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Determine the result of

$$\lim\limits_{n\to\infty}\frac{n^{n+1}}{n!}.$$

I would like to use the sandwich rule for limits to find two sequences which define lower and upper bounds to determine the appropriate limit which is obviously $+\infty$.

By now I have an upper bound:

$$\frac{n^{n+1}}{n!}=n\cdot\frac{n}{n}\cdot\frac{n}{n-1}\cdot\ldots\cdot\frac{n}{2}\cdot\frac{n}{1}\leq n\cdot 1\cdot n\cdot\ldots\cdot n\cdot n=n^n\longrightarrow+\infty$$

What would you suggest, which sequence should I use for a lower bound which converges to $+\infty$?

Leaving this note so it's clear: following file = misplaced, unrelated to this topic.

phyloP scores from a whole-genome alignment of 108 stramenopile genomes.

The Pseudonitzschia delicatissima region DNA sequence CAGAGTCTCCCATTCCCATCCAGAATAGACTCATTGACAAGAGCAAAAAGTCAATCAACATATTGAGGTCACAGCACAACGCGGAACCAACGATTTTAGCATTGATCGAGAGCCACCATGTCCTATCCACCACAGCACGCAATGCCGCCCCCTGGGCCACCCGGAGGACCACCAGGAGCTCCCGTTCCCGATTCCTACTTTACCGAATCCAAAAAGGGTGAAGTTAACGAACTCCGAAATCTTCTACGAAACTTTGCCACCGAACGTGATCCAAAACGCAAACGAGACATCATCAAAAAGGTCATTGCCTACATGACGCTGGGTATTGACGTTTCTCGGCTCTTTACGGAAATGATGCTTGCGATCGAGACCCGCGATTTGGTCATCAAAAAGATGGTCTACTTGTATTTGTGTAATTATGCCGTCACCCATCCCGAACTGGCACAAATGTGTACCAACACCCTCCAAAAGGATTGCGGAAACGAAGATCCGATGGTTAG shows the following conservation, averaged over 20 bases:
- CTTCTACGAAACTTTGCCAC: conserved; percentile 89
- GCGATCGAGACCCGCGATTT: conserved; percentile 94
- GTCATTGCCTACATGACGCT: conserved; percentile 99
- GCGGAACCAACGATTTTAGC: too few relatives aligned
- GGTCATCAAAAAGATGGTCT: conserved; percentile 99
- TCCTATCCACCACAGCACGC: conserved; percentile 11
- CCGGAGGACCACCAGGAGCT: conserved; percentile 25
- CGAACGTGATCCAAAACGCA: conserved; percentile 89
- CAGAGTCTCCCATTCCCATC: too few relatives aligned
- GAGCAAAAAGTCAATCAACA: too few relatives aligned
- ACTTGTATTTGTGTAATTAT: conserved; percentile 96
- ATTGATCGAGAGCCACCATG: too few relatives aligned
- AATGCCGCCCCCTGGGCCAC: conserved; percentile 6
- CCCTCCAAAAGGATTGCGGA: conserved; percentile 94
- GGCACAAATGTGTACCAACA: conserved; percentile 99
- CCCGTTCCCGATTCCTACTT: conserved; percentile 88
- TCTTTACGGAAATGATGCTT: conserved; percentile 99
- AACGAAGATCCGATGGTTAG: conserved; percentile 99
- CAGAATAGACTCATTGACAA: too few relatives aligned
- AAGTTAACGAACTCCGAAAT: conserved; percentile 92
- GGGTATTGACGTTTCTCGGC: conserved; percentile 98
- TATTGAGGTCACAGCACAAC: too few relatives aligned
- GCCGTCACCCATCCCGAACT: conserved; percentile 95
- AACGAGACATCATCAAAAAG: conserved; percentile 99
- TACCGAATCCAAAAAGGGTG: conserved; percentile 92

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As your sequence is positive it suffices to find a lower bound sequence that diverges to infinity:

$$\frac{n^{n+1}}{n!}=n\frac{n\cdot n\cdot\ldots\cdot n}{1\cdot 2\cdot\ldots\cdot n}\geq n\frac{n\cdot n\cdot\ldots\cdot n}{n\cdot n\cdot\ldots\cdot n}=n\xrightarrow [n\to\infty]{} \infty$$

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    $\begingroup$ What would you do if it was (n^n)/n! $\endgroup$ – Adam Rubinson Nov 5 '12 at 13:56
  • $\begingroup$ I'd take out $\,\dfrac{n}{1}\,$ from the fraction: $$\frac{n^n}{n!}\geq \frac{n}{1}\frac{n\cdot...\cdot n}{n\cdot\ldots\cdot n}=n....$$ $\endgroup$ – DonAntonio Nov 5 '12 at 14:05
  • $\begingroup$ lol! And if it were (n)^(n-k) / n! (for some fixed k) ? $\endgroup$ – Adam Rubinson Nov 5 '12 at 17:09

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